“People are not born white, they become white.” This realisation dawned on the former French footballer, World Cup winner and anti-racism activist Lilian Thuram while he was engaged in talks with the white French organisers of a proposed exhibition on racism. As he recounts in the introduction to his new book, White Thinking, Thuram told those around the table that, instead of focusing on the victims of racism, the exhibition “should instead focus on those who profit from this discrimination, often unconsciously and unintentionally”.
He was referring, of course, to white people. However, the idea that an exhibition on racism should focus on the problematic nature of whiteness was almost incomprehensible to them.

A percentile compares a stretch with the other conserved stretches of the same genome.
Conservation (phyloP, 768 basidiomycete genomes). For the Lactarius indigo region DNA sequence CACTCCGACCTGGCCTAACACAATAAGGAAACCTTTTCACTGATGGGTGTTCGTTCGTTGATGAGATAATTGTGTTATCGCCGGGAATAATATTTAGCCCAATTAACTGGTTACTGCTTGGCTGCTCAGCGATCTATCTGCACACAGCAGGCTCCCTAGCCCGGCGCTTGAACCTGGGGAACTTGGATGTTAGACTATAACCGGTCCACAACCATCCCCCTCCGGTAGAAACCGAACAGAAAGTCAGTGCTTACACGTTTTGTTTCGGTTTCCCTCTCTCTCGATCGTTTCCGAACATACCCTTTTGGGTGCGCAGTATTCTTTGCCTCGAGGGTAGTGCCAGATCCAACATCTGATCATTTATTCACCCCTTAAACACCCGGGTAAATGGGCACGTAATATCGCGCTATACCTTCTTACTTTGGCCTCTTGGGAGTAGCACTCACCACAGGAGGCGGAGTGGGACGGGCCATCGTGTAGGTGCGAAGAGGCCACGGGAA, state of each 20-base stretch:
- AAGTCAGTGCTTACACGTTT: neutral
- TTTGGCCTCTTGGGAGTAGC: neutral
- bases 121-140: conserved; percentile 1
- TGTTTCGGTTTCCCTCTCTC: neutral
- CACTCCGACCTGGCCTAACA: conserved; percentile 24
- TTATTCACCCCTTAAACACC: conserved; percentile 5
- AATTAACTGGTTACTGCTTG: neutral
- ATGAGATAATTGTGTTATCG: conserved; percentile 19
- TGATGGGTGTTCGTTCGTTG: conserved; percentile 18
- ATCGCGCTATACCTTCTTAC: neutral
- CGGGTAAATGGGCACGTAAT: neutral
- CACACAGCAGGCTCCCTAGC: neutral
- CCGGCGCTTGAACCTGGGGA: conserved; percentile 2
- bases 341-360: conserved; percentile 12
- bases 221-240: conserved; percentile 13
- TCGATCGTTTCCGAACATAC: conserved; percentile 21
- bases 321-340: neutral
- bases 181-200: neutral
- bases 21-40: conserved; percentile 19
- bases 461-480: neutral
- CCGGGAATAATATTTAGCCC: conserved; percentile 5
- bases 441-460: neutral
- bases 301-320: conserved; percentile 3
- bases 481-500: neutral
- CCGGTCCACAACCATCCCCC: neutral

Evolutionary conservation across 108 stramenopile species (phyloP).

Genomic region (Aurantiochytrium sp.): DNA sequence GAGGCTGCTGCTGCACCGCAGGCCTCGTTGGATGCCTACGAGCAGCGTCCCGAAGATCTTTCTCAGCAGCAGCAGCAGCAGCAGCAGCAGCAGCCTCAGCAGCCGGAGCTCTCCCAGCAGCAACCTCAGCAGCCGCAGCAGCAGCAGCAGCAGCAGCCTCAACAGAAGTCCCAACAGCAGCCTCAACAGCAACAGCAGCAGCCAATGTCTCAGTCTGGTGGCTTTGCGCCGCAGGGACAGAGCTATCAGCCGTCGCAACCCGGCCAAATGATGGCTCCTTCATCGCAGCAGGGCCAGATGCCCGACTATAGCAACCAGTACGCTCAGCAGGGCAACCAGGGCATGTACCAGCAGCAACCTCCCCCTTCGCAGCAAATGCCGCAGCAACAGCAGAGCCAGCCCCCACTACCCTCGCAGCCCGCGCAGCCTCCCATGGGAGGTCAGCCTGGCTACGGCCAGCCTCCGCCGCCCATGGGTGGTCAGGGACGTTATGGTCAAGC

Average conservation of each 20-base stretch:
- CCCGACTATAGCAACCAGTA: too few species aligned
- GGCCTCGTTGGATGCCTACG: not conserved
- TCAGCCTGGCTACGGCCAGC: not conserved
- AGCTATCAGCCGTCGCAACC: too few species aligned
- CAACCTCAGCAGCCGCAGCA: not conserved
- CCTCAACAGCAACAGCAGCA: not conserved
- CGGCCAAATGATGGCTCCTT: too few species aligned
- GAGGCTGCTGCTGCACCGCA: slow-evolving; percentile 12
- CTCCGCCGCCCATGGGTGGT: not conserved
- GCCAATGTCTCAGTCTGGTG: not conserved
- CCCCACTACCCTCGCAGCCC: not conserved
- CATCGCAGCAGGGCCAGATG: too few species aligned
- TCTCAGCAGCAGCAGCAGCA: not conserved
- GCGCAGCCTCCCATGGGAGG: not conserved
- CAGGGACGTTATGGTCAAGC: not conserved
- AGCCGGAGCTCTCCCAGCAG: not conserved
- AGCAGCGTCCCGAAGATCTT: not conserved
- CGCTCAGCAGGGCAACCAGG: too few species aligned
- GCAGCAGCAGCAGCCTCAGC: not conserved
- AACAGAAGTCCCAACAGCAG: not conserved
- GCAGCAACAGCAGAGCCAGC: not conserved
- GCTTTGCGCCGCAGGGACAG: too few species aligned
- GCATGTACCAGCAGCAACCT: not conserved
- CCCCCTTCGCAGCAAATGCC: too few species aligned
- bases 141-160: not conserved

It was this failed dialogue around the nature of racism that prompted Thuram to write White Thinking, of which I am one of the English translators, alongside Aedín Ní Loingsigh and Cristina Johnston.
Overturning white thinking
Thuram’s first book, My Black Stars: From Lucy to Barack Obama, published in 2010, sought to challenge the white version of history and culture that he had learned in school in France by telling some of the black stories denied him in his childhood.
Now, in White Thinking, he has come to the realisation that this white story and the white thinking that underpins it need to be overturned.
The book was first published…